Question:

If a person, scripturally married, commits adultery and ends up divorced, can the one who committed the adultery remarry if the one who was innocent dies?


Answer:

"For the woman who has a husband is bound by the law to her husband as long as he lives. But if the husband dies, she is released from the law of her husband. So then if, while her husband lives, she marries another man, she will be called an adulteress; but if her husband dies, she is free from that law, so that she is no adulteress, though she has married another man" (Romans 7:2-3).

The marriage covenant lasts as long as the husband and wife both live. The death of either one ends the covenant. Therefore, a person who committed adultery is free to remarry after his or her spouse dies.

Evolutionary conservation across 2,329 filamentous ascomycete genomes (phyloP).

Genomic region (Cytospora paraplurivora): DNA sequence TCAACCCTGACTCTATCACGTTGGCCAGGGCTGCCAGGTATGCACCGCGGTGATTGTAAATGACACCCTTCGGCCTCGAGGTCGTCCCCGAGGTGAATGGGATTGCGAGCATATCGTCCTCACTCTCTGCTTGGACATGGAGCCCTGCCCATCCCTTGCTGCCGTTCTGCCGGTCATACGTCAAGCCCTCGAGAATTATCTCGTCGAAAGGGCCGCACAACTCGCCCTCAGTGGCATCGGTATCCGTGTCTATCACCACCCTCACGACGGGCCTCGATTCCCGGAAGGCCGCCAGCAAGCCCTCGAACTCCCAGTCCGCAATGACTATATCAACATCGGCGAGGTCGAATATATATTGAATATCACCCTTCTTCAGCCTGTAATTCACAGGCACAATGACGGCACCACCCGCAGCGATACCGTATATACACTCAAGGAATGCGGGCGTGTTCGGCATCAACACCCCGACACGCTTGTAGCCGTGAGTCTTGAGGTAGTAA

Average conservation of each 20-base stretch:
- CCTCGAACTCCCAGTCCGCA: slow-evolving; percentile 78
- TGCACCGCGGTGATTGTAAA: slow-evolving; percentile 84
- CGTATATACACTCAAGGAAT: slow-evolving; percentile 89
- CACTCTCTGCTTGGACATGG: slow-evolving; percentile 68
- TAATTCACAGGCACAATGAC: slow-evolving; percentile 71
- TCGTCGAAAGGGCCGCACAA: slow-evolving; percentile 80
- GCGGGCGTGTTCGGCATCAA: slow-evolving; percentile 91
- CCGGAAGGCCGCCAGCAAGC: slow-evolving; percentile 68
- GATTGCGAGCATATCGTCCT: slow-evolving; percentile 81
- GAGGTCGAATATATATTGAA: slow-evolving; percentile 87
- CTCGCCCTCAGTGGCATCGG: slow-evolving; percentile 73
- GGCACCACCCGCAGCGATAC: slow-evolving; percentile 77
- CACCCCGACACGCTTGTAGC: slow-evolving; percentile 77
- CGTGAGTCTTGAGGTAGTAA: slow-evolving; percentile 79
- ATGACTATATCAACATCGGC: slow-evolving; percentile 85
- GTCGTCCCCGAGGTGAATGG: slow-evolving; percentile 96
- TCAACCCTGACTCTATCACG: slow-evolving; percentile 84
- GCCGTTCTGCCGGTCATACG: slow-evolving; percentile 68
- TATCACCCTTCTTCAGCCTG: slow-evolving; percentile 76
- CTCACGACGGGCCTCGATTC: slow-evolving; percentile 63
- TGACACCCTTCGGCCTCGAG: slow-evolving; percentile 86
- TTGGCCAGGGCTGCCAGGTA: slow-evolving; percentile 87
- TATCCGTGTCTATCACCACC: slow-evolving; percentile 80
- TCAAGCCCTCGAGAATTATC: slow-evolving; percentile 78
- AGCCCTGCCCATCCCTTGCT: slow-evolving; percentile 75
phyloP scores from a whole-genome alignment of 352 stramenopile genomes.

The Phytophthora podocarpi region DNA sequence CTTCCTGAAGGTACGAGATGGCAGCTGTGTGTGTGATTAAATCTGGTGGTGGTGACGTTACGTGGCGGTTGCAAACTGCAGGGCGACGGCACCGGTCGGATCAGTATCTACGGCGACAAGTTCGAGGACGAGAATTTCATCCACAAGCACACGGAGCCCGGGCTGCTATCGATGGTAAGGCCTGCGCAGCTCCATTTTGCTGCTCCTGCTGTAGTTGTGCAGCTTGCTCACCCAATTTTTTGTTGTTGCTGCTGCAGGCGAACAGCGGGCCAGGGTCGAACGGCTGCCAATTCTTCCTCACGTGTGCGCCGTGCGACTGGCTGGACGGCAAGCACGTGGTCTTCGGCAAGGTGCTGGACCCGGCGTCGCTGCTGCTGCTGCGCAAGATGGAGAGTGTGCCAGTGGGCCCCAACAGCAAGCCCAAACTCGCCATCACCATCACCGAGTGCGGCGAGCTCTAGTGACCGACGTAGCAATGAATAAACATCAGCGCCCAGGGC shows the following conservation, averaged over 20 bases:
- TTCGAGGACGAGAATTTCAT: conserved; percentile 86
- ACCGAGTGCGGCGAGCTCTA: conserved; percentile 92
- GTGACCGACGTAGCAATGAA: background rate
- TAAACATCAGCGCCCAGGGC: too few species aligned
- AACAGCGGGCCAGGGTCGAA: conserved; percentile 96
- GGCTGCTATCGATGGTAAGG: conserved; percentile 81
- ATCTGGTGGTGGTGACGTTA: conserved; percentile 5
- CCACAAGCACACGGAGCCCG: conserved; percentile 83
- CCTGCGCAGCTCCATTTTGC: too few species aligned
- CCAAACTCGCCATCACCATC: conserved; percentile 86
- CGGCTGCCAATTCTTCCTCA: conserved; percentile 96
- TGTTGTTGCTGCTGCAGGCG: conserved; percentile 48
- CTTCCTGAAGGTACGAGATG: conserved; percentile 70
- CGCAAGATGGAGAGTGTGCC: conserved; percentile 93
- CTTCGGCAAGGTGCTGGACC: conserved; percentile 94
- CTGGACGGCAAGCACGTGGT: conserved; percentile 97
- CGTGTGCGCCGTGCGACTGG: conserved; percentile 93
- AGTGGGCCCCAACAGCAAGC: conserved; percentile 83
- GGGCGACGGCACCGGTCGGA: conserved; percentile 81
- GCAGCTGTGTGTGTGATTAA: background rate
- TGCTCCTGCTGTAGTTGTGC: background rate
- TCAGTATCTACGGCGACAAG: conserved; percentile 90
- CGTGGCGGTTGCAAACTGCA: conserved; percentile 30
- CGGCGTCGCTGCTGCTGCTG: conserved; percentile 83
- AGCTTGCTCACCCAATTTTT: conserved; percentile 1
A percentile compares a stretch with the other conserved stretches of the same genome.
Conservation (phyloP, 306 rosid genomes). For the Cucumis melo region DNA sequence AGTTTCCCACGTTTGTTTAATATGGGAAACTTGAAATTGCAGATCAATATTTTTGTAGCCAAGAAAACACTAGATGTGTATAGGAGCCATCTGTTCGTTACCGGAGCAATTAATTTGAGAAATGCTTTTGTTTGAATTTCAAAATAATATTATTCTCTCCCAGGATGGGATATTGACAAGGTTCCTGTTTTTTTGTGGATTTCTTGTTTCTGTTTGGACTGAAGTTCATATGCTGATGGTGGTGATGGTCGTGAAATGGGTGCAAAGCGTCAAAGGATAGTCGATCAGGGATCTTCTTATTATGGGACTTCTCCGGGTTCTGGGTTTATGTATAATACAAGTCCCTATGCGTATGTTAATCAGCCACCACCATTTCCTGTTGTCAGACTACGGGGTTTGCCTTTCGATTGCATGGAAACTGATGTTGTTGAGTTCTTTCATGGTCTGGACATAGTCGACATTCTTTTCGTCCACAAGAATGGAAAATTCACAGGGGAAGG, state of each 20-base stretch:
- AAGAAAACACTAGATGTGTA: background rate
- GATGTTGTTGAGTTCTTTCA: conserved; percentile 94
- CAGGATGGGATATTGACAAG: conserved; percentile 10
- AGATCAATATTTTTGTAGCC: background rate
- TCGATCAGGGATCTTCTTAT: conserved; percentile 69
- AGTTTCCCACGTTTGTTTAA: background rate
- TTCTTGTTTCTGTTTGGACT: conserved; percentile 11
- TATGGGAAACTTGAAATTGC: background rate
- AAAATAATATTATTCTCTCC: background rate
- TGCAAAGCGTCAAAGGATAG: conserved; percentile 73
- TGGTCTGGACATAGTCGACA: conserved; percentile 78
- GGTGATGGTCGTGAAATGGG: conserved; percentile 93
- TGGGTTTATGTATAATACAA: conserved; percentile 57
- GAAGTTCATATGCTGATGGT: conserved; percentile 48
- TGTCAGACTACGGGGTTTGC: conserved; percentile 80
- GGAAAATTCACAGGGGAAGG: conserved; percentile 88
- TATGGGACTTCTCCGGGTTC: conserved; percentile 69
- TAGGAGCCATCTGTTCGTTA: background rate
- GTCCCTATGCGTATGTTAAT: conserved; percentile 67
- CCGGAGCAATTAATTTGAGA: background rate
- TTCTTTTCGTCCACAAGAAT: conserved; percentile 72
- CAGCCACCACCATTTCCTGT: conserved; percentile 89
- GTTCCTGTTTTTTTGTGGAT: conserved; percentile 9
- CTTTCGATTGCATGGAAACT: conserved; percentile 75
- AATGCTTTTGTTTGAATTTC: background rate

This loose period of time seems odd to some, but it has precedence. Under the Law of Moses, if a person committed accidental murder, he was restricted to the cities of refuge until the current high priest dies. "So the congregation shall deliver the manslayer from the hand of the avenger of blood, and the congregation shall return him to the city of refuge where he had fled, and he shall remain there until the death of the high priest who was anointed with the holy oil" (Numbers 35:25). The term of his sentence is completely variable. He might be there a few months or many decades.